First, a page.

State Senators Should Tread Very Carefully With New Legislation

New York’s state senators must tread very carefully when it comes to A.292B, which would allow the imposition of civil penalties and remedies in suits brought for vindication of civil rights or human rights.

The legislation passed the Assembly 106-36. Phil Steck, D-Schenectady, said the legislation would place the state on the same footing as the federal government under the Civil Rights Act of 1871 and give an enforcement mechanism to the state’s constitutional provisions of equal rights to women.

“If you live in some small town in Upstate New York and your rights are violated, you’re not going to come down to the city or even Albany to see if the New York Civil Liberties Union will take your case,” Steck said on the Assembly floor. “You need support from your local attorney looking out for you. That’s what this bill does.”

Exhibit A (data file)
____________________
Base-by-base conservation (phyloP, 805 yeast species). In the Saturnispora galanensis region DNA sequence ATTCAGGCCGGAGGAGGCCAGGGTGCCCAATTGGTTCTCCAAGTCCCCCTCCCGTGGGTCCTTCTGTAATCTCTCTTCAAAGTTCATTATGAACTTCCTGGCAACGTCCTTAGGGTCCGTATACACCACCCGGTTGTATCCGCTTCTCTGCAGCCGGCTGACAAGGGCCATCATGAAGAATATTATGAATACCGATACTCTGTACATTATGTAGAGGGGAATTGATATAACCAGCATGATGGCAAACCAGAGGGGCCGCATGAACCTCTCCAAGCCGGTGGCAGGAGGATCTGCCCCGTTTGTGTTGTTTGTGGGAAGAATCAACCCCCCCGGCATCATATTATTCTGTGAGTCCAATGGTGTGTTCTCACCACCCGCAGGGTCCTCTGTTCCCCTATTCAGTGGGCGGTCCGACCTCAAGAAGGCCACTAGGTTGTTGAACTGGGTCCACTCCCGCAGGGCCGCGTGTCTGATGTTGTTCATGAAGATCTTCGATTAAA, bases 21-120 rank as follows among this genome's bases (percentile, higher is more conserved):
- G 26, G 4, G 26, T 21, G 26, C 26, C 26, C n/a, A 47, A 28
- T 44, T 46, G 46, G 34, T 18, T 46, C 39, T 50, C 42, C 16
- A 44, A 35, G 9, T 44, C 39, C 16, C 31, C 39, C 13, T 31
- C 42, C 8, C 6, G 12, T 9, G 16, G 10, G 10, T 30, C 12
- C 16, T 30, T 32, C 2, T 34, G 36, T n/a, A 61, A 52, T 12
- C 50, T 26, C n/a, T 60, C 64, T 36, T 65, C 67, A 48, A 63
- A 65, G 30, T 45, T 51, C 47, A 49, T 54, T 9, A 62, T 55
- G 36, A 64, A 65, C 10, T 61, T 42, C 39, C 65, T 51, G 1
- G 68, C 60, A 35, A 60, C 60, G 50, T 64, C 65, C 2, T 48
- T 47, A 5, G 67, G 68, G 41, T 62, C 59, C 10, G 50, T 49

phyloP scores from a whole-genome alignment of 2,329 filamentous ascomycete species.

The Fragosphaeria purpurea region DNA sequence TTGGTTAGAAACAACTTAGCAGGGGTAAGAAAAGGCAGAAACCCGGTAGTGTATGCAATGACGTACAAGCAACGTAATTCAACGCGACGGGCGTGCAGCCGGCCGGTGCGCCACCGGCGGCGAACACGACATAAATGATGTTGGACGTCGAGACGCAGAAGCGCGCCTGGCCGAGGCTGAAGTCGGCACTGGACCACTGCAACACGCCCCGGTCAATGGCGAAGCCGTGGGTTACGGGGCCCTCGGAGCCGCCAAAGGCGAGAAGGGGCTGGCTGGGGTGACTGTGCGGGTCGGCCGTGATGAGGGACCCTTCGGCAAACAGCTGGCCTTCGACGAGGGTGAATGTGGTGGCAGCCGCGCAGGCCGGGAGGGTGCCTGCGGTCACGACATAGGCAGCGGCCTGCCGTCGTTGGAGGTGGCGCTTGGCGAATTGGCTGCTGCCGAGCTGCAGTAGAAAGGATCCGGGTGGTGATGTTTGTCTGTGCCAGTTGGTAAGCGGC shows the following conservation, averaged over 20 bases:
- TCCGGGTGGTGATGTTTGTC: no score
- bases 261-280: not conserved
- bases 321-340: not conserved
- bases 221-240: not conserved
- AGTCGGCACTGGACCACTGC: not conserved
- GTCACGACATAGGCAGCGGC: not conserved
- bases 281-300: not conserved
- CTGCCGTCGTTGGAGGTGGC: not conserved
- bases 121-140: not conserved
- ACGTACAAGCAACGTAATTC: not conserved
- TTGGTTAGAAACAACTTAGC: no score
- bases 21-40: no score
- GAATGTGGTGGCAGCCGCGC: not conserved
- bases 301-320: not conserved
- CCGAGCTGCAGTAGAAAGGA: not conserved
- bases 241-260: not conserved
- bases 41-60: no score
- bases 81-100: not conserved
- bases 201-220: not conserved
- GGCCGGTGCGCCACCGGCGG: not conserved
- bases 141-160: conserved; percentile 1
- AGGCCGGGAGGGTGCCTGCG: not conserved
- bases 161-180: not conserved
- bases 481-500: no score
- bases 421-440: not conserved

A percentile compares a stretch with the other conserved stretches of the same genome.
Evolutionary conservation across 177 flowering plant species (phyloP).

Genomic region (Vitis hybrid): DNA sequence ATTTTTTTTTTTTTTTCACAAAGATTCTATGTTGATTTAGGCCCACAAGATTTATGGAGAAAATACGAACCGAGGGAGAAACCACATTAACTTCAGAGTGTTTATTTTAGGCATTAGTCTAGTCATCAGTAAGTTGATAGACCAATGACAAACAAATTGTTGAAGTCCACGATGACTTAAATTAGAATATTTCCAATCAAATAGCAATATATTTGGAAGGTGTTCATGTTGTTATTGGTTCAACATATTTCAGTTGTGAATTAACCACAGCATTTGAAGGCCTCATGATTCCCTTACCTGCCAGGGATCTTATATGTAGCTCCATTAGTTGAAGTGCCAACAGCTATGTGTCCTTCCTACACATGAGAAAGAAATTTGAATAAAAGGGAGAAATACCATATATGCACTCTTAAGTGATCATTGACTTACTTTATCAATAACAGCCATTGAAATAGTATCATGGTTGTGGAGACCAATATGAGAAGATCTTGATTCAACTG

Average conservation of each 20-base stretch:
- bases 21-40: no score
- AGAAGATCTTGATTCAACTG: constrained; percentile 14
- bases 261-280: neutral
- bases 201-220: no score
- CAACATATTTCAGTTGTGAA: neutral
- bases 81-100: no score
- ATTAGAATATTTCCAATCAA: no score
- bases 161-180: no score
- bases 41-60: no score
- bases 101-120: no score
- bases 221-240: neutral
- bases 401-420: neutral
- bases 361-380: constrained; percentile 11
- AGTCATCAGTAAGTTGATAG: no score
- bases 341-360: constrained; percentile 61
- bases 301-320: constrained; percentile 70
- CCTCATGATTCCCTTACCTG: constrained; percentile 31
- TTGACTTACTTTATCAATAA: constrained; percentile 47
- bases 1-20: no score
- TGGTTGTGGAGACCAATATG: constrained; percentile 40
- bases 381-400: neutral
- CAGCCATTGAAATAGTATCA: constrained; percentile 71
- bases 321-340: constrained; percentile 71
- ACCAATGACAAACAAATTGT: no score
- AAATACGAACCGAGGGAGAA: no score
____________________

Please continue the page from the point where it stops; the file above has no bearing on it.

One can understand Steck’s logic, but legislators would do well to remember there are many kinds of civil rights cases, and we have a feeling New York state could find itself on the receiving end of dozens of lawsuits that Steck wasn’t anticipating.

We’re thinking of churchgoers who had their churches closed only to see Gov. Andrew Cuomo’s closure orders overturned by federal court or business owners who have had their businesses shuttered with no financial compensation, which one could argue violates the U.S. Constitution’s Fifth Amendment Takings Clause, which applies to the states through the 14th Amendment and states that private property shall not be taken for public use without just compensation.

A.292B could be good for individuals. It could give members of the state’s protected classes a way to recover financial damages in court. Yet, A.292B could be horrible for state government, particularly Gov. Andrew Cuomo.

As we said, senators should tread carefully with this bill.


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